The inflation-adjusted median income — the midpoint at which half of households make more and half make less — essentially flattened after three straight years of growth, which is puzzling. The economy grew at a good clip last year and, as the census report showed, there were 2.3 million more full-time, year-round workers. The median earnings of all such workers went up a solid 3.4% from 2017.
… Harry Holzer, a public policy professor at Georgetown University, called the stall in the median income “troubling.” He said it could be that the increase in full-time workers did not represent the middle-income worker, or that something else was going on to lower their income.
Boris’ move unlawful
Scottish appeal court judges have declared that Boris Johnson’s decision to suspend parliament in the run-up to the October Brexit deadline is unlawful.
The three judges, chaired by Lord Carloway, Scotland’s most senior judge, overturned an earlier ruling that the courts did not have the powers to interfere in the prime minister’s political decision to prorogue parliament.
The court issued an official summary of its decision declaring the prorogation order was “null and void”, but Carloway said they were deferring a final decision on an interdict to the UK supreme court, which will hold a three-day hearing next week.
Other court news
WASHINGTON — The Department of Veterans Affairs must reimburse veterans for emergency medical care at non-VA facilities, a federal appeals court ruled Monday — a decision that could be worth billions of dollars to veterans.
The U.S. Court of Appeals for Veterans Claims said the VA has been wrongfully denying reimbursement to veterans who sought emergency medical care at non-VA facilities, and struck down an internal VA regulation that blocked those payments.
A judge in North Dakota ruled against the state’s recent law requiring physicians to tell patients that their medication abortions may reversed, a claim he called “devoid of scientific support, misleading, and untrue.”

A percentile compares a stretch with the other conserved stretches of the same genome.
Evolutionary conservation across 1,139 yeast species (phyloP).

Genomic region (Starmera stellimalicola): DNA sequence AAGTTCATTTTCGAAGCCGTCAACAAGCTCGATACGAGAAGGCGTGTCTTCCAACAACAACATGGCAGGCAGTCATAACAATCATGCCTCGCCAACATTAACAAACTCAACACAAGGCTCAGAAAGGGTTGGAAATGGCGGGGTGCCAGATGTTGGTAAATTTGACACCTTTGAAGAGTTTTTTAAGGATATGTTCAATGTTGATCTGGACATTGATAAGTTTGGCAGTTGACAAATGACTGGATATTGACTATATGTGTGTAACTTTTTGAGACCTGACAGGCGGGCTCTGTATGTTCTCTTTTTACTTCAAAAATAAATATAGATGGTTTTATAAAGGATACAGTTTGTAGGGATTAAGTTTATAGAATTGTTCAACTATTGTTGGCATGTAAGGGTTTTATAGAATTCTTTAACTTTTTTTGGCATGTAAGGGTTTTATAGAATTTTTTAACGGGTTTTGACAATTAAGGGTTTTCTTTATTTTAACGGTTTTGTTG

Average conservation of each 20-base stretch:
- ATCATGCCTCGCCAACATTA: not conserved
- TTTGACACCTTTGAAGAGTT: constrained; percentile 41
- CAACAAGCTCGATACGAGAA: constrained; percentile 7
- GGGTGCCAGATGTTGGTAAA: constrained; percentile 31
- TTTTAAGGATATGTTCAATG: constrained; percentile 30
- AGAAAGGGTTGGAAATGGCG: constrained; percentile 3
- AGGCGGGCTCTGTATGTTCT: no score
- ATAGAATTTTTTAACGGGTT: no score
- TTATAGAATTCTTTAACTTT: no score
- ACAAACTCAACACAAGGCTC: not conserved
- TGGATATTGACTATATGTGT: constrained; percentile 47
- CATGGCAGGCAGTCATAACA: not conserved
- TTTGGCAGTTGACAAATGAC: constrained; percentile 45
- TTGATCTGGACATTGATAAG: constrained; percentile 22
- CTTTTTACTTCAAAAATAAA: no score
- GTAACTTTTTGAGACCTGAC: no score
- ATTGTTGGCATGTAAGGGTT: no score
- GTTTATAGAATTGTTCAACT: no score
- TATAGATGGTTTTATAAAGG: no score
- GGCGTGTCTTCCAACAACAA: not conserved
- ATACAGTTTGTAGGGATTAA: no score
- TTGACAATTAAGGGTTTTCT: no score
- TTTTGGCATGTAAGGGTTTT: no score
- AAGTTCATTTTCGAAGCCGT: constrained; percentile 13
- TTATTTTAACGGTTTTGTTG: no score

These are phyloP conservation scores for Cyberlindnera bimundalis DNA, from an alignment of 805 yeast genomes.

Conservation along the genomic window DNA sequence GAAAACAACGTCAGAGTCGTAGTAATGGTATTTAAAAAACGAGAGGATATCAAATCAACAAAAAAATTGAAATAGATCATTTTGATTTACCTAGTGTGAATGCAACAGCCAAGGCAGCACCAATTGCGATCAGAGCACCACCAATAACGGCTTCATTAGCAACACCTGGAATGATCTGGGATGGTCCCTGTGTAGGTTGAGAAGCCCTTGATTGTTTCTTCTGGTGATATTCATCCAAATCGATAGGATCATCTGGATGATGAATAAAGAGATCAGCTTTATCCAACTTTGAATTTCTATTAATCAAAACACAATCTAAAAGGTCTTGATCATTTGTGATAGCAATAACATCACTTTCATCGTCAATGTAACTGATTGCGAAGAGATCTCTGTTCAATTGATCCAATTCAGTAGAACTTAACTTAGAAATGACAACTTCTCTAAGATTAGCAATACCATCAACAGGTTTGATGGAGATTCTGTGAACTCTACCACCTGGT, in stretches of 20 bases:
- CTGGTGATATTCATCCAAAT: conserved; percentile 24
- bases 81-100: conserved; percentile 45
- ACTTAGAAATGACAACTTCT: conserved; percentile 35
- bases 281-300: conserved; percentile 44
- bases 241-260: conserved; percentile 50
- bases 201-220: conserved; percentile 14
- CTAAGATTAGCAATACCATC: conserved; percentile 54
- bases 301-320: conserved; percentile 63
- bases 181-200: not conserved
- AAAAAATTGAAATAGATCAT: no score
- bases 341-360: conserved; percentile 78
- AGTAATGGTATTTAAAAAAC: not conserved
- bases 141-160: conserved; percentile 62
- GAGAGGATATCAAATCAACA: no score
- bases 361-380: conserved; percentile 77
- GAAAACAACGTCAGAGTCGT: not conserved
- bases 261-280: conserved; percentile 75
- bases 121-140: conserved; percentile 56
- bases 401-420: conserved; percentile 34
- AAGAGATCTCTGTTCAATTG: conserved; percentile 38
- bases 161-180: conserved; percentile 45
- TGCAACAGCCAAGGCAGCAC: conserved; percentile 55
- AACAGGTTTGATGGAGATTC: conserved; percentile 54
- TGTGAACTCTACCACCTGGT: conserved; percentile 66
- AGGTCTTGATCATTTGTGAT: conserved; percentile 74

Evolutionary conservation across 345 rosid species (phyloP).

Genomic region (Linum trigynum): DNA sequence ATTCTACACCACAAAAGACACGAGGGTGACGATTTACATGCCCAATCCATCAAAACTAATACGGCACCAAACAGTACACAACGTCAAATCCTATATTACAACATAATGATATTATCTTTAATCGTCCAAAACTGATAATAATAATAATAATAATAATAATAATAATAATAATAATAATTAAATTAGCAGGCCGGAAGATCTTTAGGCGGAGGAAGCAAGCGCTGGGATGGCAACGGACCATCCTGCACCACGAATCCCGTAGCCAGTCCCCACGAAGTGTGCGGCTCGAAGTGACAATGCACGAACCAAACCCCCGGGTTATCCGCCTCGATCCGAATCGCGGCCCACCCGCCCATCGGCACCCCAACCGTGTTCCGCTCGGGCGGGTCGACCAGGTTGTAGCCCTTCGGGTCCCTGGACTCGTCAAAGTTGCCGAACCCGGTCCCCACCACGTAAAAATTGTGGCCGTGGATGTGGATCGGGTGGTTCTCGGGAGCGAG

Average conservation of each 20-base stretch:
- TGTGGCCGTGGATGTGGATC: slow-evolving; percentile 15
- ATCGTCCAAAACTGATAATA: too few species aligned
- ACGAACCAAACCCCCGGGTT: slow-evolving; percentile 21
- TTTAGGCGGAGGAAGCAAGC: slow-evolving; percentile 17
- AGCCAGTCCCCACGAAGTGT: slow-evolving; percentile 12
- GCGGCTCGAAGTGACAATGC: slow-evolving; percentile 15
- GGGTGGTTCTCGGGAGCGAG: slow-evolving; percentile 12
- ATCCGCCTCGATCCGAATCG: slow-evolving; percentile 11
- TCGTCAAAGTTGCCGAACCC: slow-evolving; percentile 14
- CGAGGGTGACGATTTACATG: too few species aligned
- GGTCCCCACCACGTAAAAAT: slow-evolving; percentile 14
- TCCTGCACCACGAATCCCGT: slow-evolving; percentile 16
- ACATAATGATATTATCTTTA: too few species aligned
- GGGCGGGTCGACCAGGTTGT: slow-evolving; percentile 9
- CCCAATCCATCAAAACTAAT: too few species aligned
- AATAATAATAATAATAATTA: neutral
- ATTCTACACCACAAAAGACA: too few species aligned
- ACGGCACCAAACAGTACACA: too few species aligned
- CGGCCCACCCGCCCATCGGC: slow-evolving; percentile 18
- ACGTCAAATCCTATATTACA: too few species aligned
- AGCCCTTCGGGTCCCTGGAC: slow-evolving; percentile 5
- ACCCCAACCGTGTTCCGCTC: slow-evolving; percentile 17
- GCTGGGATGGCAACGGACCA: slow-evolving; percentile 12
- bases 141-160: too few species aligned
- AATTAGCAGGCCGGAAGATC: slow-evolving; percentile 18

In a 24-page decision issued Tuesday morning, Judge Daniel Hovland granted the American Medical Association and Red River Women’s Clinic — North Dakota’s only abortion provider — a preliminary injunction against North Dakota House Bill 1336, which would have required physicians to tell patients “that it may be possible to reverse the effects of an abortion-inducing drug if she changes her mind, but time is of the essence,” according to the law’s text.
JACKSON, Miss. – A man who pleaded guilty to burning a cross outside the home of a black family in Mississippi was sentenced Tuesday to 11 years in federal prison.
Louie Revette, 38, of Collins pleaded guilty in April to one count of interference with housing rights, a federal civil rights violation, and one count of using fire during the commission of a federal felony for the 2017 incident.
California lawmakers passed legislation Tuesday evening that would reclassify many gig economy workers from independent contractors to employees, guaranteeing them labor protections and benefits ― and potentially upending the business models of tech companies like Uber and Lyft.
The legislation, AB-5, clarifies the conditions under which a worker should be considered an employee ― and therefore entitled to benefits like a minimum wage, unemployment and disability insurance, and a right to form a union. It follows an “ABC” formula that workers can be considered independent contractors (A) only if the workers are “free from the control and direction” of the company that hired them, (B) their work falls outside the usual business of the company and (C) they are engaged in work in an independent business of the same type as the company’s.
It makes exceptions for certain groups of workers, including real estate agents, freelance writers, hairstylists and barbers who set their own rates and hours.